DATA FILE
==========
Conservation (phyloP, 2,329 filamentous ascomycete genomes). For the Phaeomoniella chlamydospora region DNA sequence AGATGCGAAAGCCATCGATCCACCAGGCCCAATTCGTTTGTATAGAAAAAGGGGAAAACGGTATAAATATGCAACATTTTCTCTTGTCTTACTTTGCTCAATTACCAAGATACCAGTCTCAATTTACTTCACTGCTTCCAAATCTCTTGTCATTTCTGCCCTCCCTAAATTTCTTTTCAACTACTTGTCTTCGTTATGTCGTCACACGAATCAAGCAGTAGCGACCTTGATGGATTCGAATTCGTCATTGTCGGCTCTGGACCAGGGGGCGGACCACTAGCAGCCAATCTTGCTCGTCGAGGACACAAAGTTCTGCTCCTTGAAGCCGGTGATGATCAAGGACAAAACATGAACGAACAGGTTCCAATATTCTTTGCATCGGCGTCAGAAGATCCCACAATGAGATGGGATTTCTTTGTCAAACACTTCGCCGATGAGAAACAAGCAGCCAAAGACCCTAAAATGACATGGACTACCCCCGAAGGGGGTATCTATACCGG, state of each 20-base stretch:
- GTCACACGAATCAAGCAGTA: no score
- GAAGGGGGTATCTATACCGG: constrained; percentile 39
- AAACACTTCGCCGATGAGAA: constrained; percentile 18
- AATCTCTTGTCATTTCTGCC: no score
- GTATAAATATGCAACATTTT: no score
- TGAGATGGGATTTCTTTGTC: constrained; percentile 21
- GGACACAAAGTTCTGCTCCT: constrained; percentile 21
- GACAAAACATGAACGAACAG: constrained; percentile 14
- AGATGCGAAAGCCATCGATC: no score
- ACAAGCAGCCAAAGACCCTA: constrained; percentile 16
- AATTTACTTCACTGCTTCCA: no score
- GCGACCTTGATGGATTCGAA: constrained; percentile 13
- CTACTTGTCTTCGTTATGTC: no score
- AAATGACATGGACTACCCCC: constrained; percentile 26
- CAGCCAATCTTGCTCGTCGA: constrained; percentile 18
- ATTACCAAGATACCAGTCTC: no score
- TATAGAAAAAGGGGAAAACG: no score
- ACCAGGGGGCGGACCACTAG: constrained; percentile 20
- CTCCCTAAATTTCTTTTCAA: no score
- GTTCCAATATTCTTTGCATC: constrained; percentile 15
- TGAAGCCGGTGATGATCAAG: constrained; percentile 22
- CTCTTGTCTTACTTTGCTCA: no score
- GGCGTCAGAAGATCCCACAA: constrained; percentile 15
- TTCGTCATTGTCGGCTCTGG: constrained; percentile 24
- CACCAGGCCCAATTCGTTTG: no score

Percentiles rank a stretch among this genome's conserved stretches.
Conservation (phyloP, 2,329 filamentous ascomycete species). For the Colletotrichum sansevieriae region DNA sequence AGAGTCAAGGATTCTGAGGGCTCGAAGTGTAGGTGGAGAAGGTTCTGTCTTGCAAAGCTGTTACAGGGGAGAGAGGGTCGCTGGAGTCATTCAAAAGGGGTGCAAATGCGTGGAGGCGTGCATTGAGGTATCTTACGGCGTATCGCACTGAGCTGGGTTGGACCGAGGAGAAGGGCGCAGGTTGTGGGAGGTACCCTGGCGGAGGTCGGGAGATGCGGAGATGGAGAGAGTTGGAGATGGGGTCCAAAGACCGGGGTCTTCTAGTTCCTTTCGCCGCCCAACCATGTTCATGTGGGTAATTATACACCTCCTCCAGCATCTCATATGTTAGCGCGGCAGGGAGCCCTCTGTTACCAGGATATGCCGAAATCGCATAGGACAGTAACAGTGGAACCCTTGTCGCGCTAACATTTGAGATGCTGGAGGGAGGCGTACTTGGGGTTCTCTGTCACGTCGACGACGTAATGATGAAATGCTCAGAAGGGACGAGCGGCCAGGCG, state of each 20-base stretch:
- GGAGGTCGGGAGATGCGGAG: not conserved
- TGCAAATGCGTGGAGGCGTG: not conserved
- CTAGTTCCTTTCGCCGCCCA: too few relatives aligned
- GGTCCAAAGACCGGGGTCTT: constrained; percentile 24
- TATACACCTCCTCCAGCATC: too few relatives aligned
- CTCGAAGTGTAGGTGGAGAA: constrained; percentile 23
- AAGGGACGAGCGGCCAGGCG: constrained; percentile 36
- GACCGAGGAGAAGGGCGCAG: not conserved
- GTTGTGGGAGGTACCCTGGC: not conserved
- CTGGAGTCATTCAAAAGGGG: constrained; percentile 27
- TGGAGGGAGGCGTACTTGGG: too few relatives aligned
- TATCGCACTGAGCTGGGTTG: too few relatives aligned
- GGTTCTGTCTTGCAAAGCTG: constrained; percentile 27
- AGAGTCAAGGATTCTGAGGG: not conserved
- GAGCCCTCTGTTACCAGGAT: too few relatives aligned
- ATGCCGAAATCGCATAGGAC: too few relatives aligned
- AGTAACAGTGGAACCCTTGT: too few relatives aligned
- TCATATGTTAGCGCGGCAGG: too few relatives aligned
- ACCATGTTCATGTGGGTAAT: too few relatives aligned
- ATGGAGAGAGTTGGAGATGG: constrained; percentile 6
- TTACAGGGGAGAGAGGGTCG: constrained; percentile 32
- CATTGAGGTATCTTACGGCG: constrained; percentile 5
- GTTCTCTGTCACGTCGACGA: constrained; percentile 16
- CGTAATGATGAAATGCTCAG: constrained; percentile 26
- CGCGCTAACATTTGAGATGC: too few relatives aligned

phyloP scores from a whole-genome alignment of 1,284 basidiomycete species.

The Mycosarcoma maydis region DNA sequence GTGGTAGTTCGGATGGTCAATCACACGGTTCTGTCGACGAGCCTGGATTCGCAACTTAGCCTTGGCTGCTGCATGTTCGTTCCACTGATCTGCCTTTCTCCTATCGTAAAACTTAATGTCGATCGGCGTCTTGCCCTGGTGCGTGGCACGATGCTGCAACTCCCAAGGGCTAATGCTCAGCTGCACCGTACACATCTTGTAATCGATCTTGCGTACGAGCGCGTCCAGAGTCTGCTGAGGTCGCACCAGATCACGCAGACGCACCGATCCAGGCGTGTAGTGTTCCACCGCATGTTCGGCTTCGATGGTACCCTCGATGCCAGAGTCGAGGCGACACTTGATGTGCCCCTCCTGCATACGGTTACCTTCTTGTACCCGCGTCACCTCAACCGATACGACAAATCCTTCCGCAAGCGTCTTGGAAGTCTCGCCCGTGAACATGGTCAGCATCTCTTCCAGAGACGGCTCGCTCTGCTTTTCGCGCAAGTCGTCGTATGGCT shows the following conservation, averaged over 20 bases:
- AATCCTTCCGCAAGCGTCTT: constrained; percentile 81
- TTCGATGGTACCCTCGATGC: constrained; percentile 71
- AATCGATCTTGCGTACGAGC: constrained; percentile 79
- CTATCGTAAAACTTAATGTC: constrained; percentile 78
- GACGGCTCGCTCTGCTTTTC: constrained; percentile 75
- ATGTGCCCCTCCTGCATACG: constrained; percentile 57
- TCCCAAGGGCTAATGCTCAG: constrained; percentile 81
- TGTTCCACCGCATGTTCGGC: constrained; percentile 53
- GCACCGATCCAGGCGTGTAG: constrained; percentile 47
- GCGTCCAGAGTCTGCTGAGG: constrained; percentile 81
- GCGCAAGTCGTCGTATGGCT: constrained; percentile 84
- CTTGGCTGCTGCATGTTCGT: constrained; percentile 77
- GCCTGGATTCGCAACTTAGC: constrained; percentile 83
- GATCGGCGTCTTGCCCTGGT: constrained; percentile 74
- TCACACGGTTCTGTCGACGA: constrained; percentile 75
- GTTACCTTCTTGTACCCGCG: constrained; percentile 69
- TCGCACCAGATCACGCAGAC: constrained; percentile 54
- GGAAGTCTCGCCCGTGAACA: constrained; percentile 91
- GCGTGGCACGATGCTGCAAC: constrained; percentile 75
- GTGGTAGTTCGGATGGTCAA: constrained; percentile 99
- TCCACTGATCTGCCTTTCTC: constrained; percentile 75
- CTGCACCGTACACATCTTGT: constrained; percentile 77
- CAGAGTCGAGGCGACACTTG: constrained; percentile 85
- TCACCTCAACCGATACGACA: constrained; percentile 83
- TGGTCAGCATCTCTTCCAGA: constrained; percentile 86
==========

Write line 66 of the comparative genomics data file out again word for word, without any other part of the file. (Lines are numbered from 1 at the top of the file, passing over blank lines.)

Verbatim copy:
- GCGCAAGTCGTCGTATGGCT: constrained; percentile 84